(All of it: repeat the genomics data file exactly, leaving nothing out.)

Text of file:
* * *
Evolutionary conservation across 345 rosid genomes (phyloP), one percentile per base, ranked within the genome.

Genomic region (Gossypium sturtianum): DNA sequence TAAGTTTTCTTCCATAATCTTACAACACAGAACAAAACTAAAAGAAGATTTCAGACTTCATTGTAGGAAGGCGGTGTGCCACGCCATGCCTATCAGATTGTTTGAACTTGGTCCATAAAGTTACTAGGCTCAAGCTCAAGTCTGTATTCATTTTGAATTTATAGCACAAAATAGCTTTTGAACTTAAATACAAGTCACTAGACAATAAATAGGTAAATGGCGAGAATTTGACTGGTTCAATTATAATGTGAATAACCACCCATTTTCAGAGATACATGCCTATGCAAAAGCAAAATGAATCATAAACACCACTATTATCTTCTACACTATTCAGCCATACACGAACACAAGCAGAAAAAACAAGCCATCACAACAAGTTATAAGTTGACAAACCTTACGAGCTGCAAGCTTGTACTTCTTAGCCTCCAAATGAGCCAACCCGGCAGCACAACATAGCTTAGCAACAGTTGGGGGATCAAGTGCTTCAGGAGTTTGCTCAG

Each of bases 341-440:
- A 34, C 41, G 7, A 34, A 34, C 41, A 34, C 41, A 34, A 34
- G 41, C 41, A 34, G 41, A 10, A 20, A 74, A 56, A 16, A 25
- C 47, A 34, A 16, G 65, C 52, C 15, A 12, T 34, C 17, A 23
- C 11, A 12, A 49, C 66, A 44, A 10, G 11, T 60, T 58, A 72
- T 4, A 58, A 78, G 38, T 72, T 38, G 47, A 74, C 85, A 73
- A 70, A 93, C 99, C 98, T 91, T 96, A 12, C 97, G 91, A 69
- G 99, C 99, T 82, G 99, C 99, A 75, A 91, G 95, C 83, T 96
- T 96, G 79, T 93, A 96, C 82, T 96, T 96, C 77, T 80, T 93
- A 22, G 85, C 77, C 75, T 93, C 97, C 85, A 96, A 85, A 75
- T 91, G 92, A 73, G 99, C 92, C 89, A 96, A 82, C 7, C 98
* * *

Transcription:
Evolutionary conservation across 345 rosid genomes (phyloP), one percentile per base, ranked within the genome.

Genomic region (Gossypium sturtianum): DNA sequence TAAGTTTTCTTCCATAATCTTACAACACAGAACAAAACTAAAAGAAGATTTCAGACTTCATTGTAGGAAGGCGGTGTGCCACGCCATGCCTATCAGATTGTTTGAACTTGGTCCATAAAGTTACTAGGCTCAAGCTCAAGTCTGTATTCATTTTGAATTTATAGCACAAAATAGCTTTTGAACTTAAATACAAGTCACTAGACAATAAATAGGTAAATGGCGAGAATTTGACTGGTTCAATTATAATGTGAATAACCACCCATTTTCAGAGATACATGCCTATGCAAAAGCAAAATGAATCATAAACACCACTATTATCTTCTACACTATTCAGCCATACACGAACACAAGCAGAAAAAACAAGCCATCACAACAAGTTATAAGTTGACAAACCTTACGAGCTGCAAGCTTGTACTTCTTAGCCTCCAAATGAGCCAACCCGGCAGCACAACATAGCTTAGCAACAGTTGGGGGATCAAGTGCTTCAGGAGTTTGCTCAG

Each of bases 341-440:
- A 34, C 41, G 7, A 34, A 34, C 41, A 34, C 41, A 34, A 34
- G 41, C 41, A 34, G 41, A 10, A 20, A 74, A 56, A 16, A 25
- C 47, A 34, A 16, G 65, C 52, C 15, A 12, T 34, C 17, A 23
- C 11, A 12, A 49, C 66, A 44, A 10, G 11, T 60, T 58, A 72
- T 4, A 58, A 78, G 38, T 72, T 38, G 47, A 74, C 85, A 73
- A 70, A 93, C 99, C 98, T 91, T 96, A 12, C 97, G 91, A 69
- G 99, C 99, T 82, G 99, C 99, A 75, A 91, G 95, C 83, T 96
- T 96, G 79, T 93, A 96, C 82, T 96, T 96, C 77, T 80, T 93
- A 22, G 85, C 77, C 75, T 93, C 97, C 85, A 96, A 85, A 75
- T 91, G 92, A 73, G 99, C 92, C 89, A 96, A 82, C 7, C 98